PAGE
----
Hamilton lies some 11 miles south-east of Glasgow and close to the confluence of the Avon Water and the River Clyde on the west side of the Clyde Valley. Since the 1960s the town has also lain on the east side of the M74 as it makes its way up to Glasgow: you know when you are getting close to Glasgow when you pass the Hamilton motorway service area.
And, ironically, it is very close to the motorway service area that you find the reason for Hamilton's growth and its name. For only a short distance away, and looking for all the world like a vast pepper pot, is the Hamilton Mausoleum built in the 1850s for the 10th Duke of Hamilton as a chapel and tomb. The claim made by some that this is the largest mausoleum this side of the pyramids seems a bit extreme, but it certainly makes a statement that can be seen for miles in every direction.
The early story of Hamilton is a story of two castles and one family, the Hamilton family. A certain Walter Fitzgilbert from Homildon in Northumberland was granted estates in the Clyde Valley in the 1320s by Robert the Bruce. His fortification of his estates included the development of a royal hunting lodge a little south-east of today's Hamilton into Cadzow Castle, and another castle closer to the River Clyde, east of today's town. Today's (ruinous) Cadzow Castle, in Chatelherault County Park, is actually a different castle built in about 1540 and renamed in the 1800s.
The family took their place of origin as their name - Homildon - and this had become Hamilton by the time Lord James Hamilton obtained for the town a burgh charter in 1455, changing its name from Cadzow to Hamilton. At the same time the Hamilton family moved their main residence from the original Cadzow Castle to their castle in the Clyde Valley to the east of Hamilton.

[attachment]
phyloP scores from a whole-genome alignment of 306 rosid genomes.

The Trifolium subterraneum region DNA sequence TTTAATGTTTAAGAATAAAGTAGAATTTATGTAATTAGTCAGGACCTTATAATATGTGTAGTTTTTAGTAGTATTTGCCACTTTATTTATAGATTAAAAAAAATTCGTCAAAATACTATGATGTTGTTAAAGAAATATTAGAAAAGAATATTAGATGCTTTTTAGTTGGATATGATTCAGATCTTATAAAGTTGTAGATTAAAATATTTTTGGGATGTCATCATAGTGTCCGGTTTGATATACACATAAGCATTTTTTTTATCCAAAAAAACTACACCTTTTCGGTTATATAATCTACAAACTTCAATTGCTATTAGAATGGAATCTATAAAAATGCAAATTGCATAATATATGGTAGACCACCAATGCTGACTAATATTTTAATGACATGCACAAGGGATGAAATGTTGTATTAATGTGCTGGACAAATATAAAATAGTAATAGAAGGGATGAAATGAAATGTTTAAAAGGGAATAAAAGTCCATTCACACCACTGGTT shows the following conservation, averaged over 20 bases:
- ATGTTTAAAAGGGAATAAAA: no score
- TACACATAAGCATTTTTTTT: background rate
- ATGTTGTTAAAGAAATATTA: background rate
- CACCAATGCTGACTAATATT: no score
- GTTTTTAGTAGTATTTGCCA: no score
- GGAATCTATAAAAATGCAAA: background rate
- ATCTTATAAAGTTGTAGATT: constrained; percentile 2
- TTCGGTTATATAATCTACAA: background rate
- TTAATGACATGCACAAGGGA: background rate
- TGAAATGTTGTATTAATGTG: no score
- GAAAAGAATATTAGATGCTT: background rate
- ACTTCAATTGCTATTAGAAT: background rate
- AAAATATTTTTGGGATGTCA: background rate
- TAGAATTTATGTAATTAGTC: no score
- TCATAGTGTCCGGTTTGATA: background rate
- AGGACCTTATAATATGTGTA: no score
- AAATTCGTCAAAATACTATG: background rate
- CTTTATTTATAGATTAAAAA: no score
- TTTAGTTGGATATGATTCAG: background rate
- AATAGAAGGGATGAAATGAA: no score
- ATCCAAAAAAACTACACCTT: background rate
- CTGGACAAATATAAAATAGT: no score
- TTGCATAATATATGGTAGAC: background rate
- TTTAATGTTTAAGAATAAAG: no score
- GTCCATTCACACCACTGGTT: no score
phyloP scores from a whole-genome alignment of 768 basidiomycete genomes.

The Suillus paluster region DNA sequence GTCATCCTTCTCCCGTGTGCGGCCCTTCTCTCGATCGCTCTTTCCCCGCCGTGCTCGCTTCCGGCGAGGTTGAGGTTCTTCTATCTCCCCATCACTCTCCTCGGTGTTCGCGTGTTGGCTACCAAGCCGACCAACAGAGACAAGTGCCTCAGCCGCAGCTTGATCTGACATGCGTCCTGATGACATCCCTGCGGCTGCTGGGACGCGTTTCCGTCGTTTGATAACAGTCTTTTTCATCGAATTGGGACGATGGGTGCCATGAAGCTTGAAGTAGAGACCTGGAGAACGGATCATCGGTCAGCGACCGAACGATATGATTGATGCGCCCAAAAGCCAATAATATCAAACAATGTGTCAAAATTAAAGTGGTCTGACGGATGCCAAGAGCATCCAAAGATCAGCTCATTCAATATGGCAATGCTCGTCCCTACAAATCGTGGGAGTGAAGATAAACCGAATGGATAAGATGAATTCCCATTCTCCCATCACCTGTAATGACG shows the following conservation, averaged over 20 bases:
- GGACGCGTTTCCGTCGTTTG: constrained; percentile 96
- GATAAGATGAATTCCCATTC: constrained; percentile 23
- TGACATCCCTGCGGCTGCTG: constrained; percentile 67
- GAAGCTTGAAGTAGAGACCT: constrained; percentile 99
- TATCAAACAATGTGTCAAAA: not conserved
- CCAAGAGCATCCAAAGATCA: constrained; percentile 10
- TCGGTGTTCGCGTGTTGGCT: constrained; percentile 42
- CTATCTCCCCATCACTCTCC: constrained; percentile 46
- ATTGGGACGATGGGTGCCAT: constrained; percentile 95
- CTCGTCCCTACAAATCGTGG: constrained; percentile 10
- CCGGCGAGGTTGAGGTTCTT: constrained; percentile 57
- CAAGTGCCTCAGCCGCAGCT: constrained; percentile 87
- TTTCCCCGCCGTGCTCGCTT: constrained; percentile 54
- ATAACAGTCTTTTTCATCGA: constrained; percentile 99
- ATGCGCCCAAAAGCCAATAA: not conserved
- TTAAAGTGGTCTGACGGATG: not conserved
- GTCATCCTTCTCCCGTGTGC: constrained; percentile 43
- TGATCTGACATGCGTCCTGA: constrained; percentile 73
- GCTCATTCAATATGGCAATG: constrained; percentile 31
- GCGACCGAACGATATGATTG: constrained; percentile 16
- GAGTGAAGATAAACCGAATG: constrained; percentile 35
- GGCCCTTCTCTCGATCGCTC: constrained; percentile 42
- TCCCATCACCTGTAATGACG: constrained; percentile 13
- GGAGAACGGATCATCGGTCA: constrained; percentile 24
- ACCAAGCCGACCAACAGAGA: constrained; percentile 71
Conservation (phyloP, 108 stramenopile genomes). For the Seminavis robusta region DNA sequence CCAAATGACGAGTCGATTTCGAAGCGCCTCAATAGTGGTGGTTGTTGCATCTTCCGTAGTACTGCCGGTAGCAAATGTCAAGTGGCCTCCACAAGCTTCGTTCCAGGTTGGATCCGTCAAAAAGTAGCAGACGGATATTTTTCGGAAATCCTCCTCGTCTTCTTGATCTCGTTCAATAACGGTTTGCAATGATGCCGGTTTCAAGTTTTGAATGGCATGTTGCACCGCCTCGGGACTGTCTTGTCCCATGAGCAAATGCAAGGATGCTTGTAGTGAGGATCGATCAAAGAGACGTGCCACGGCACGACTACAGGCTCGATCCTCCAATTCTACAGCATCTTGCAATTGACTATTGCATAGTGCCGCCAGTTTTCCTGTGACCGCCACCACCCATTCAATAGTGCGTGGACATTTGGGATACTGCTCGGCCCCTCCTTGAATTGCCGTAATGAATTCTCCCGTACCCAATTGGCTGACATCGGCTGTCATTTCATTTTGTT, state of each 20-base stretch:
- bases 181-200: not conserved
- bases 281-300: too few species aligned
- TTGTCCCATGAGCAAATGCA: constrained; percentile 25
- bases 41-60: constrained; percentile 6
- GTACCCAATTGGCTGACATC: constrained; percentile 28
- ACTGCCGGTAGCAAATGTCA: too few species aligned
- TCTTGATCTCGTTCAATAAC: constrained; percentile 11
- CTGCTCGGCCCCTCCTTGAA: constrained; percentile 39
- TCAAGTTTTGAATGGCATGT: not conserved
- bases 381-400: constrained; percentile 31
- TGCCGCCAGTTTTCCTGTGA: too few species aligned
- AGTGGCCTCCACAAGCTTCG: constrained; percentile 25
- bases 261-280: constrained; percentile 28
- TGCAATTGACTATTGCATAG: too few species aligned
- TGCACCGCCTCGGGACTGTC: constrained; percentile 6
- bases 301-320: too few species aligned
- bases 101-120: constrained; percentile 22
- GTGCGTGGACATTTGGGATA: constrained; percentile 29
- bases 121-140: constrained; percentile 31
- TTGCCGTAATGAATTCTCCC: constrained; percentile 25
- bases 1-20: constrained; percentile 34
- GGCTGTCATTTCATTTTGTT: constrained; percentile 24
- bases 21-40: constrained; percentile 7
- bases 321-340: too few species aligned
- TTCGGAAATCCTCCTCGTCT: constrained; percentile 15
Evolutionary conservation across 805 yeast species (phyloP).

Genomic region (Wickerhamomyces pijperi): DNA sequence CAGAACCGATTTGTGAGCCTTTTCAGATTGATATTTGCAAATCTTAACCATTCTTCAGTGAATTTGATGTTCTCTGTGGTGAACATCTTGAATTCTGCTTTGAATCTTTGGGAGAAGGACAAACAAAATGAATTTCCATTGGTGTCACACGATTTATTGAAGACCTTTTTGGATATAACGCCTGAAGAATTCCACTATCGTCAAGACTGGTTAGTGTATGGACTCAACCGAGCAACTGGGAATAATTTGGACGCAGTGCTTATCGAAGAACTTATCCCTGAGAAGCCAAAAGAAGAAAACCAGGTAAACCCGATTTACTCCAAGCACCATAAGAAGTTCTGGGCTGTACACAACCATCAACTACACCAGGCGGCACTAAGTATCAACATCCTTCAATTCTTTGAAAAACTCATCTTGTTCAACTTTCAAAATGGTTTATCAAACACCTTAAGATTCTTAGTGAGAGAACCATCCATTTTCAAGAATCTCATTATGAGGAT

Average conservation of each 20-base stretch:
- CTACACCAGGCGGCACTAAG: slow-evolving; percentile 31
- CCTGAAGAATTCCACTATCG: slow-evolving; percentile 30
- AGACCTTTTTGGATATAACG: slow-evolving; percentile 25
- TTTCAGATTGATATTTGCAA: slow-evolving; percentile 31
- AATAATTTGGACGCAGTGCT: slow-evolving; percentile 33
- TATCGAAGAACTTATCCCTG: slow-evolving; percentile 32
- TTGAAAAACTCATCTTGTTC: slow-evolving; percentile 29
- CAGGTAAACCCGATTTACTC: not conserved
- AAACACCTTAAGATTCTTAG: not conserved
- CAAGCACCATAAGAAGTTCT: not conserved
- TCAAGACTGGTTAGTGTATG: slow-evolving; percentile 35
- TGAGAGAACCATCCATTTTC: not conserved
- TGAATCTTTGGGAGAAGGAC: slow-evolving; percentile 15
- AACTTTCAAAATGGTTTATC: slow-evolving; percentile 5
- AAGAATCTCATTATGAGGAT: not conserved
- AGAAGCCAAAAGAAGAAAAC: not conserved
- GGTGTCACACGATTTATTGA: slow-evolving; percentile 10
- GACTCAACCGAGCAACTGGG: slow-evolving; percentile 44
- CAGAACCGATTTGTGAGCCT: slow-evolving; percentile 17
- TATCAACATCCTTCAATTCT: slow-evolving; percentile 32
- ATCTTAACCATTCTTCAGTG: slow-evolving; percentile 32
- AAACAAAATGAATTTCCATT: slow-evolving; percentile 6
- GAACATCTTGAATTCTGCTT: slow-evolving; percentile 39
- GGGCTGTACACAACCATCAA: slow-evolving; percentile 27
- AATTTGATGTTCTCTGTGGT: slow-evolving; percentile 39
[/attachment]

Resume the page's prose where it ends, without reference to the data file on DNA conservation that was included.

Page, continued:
Hamilton Palace was continuously developed from the 1400s onwards, and the town of Hamilton grew in importance alongside the family whose name it had been given. In the 1470s Lord Hamilton married Princess Mary Stewart, sister of James III, and the family's place in the premier division of Scottish nobility was secured. By 1560 the Hamilton Earl of Arran and Duke of Chatelherault was the most important person in Scotland not in the immediate royal family. And in 1643 the then head of the family became the Duke of Hamilton.
All the while Hamilton Palace was being remodelled, improved and updated to match the tastes of the day, and all the time Hamilton itself was steadily growing as a settlement. The then Lord Hamilton had founded a college in the town in 1451; a parish school appeared in 1570; and one of Scotland's first post offices was established in Hamilton in 1642. By the end of the 1700s Hamilton was on a crossroads of turnpike roads serving Glasgow and Carlisle, and Edinburgh and Kilmarnock. The railways arrived in the mid 1800s, and iron smelting and coal mining began to have an impact on the area around the town.
The Hamilton's fortune suffered badly in the 1870s because of a depression in farming and the result was a huge auction of their furniture at the Palace. In the late 1880s the Hamiltons tried to establish a race course on their estate, but like an earlier attempt in the late 1700s it failed (though horse racing does take place there today).
By 1910 the Hamilton estate's remaining wealth depended almost entirely on coal mining, and the fateful decision was taken to allow mining underneath Hamilton Palace itself. The predictable result was subsidence that threatened the structure of the palace, which was dismantled during the 1920s. A more recent interpretation is that the decision to allow mining under the palace was intended to give the Hamilton's the excuse they needed to rid themselves of what had become a financial millstone.
Whatever the truth, during the dismantling of the Palace it became clear that it had been built on top of enormous foundations dating from a much earlier, and very substantial, castle: and it was probably to this Hamilton Castle that the Hamilton's moved in 1455, later developing around themselves into the now sadly long gone Hamilton Palace, whose cleared site was later built over by the M74. All that remains today is the Hamilton Mausoleum.
In 2007 the town's Bell College merged with the University of Paisley to form the University of the West of Scotland giving Hamilton, for the first time, its own university campus.